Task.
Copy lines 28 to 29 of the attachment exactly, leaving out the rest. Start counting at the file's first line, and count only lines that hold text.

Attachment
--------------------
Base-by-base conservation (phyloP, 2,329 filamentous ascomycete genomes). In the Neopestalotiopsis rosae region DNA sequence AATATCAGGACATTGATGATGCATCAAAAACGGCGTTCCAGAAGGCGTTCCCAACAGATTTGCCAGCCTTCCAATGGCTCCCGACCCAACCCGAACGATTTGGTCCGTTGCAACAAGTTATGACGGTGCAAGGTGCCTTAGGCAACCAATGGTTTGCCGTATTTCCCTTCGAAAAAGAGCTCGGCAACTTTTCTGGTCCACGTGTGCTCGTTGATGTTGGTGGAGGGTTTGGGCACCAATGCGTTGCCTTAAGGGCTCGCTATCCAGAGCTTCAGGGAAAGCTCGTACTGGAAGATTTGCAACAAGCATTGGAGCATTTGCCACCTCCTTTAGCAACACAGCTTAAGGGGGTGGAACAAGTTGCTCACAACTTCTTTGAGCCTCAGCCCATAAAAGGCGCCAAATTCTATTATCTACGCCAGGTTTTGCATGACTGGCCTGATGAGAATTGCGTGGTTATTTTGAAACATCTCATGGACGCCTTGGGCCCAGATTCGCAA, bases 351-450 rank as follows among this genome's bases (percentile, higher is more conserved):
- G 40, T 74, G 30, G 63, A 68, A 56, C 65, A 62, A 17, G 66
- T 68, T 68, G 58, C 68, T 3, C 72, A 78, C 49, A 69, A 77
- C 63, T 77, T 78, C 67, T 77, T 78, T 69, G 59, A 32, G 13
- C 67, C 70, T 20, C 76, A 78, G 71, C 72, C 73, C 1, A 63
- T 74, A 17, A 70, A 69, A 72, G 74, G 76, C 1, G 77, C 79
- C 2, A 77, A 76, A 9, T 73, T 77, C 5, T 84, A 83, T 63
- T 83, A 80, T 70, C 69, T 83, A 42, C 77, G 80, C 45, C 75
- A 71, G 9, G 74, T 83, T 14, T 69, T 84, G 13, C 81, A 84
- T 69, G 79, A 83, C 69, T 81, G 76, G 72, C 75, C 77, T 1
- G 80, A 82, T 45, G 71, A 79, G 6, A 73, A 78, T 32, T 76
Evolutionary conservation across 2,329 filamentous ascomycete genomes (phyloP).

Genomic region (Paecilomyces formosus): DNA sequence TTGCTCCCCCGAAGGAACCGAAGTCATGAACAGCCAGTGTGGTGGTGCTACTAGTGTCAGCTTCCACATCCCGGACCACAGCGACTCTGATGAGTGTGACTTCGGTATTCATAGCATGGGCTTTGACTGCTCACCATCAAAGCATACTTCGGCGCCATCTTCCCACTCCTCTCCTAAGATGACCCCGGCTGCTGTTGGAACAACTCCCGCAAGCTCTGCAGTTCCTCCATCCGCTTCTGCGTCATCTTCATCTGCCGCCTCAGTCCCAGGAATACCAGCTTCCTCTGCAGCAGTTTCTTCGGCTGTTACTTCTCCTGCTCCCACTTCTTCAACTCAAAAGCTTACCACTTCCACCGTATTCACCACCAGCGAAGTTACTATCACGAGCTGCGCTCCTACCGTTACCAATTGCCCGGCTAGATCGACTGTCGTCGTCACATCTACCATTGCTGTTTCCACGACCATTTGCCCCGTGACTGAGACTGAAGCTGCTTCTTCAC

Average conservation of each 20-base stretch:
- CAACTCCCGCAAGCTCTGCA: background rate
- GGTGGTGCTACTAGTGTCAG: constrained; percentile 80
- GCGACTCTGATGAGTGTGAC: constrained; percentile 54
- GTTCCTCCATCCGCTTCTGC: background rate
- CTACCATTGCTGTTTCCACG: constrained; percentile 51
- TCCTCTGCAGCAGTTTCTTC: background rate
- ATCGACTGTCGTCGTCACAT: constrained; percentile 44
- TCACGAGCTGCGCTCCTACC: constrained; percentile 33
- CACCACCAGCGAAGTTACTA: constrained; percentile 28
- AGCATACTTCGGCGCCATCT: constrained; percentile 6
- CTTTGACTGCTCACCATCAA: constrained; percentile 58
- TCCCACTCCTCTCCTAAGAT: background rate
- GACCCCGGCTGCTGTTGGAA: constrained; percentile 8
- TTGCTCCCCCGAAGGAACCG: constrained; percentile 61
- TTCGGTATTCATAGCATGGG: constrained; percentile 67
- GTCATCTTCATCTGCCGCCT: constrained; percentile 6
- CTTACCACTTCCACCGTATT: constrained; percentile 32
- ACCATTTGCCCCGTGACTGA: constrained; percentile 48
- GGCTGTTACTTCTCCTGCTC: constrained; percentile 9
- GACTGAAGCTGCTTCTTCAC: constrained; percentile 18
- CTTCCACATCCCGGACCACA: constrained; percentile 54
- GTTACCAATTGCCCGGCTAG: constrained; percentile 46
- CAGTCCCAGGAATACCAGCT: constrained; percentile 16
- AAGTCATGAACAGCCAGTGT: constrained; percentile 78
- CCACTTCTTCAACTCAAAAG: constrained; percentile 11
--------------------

- TTGCTCCCCCGAAGGAACCG: constrained; percentile 61
- TTCGGTATTCATAGCATGGG: constrained; percentile 67